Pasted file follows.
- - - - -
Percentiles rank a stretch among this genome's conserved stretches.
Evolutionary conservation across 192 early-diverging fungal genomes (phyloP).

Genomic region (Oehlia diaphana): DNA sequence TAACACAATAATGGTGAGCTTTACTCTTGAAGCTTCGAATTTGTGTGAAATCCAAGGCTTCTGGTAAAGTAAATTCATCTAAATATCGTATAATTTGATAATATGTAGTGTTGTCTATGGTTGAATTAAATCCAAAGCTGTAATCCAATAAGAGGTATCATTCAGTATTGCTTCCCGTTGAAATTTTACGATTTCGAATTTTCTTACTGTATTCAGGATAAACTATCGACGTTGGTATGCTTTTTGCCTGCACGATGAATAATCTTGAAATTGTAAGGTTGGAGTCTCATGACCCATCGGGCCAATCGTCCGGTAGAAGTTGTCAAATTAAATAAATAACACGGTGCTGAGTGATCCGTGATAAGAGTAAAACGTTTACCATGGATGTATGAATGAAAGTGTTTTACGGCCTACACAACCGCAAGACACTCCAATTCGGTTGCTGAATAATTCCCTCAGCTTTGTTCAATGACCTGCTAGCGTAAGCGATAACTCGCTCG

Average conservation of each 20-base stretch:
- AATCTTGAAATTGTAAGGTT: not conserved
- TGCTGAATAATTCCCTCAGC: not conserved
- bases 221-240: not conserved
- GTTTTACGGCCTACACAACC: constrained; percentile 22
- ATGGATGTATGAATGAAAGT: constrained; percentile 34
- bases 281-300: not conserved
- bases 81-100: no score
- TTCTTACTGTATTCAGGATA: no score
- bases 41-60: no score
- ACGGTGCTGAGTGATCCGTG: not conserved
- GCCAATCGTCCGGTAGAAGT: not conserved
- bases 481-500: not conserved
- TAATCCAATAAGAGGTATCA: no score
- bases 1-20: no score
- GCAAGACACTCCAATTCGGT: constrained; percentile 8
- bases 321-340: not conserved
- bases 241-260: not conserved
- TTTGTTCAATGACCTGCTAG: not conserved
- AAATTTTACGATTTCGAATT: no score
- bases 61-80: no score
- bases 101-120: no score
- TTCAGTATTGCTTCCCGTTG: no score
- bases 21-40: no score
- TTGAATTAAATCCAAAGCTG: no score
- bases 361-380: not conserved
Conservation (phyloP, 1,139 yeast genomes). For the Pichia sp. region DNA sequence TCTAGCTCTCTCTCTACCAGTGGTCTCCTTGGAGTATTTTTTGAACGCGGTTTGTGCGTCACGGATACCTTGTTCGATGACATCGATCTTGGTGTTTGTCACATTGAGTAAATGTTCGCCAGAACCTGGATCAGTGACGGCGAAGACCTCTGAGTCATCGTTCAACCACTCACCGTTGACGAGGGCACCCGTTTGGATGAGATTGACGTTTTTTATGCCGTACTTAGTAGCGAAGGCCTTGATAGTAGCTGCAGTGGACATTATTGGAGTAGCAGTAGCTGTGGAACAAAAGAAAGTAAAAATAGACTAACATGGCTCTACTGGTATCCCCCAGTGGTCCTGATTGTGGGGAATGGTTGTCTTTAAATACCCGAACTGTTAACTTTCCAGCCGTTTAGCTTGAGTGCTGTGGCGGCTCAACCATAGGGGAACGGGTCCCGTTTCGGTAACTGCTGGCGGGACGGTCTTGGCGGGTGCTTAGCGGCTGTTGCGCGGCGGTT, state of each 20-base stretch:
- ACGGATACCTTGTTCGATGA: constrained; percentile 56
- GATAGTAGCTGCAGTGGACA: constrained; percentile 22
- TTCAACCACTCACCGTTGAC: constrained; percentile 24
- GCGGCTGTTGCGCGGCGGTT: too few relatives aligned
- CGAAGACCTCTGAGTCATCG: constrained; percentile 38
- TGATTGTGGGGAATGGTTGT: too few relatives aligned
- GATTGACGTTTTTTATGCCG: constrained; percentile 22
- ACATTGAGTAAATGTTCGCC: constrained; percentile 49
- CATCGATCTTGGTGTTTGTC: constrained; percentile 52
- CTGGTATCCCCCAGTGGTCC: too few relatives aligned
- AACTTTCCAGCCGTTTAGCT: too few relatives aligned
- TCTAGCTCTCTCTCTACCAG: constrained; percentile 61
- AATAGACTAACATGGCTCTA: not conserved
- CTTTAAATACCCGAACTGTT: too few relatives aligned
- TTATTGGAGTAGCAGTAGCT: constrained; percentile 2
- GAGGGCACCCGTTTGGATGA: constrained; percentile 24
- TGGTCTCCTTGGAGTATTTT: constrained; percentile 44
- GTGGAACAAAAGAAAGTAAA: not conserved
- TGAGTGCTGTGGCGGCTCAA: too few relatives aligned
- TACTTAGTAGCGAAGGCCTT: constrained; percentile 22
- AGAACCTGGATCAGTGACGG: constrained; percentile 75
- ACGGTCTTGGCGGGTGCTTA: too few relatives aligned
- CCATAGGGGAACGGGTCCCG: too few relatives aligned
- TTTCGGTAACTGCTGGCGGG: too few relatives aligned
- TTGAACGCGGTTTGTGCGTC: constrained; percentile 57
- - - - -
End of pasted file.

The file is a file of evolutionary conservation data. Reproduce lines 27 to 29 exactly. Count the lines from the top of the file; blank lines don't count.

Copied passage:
- bases 21-40: no score
- TTGAATTAAATCCAAAGCTG: no score
- bases 361-380: not conserved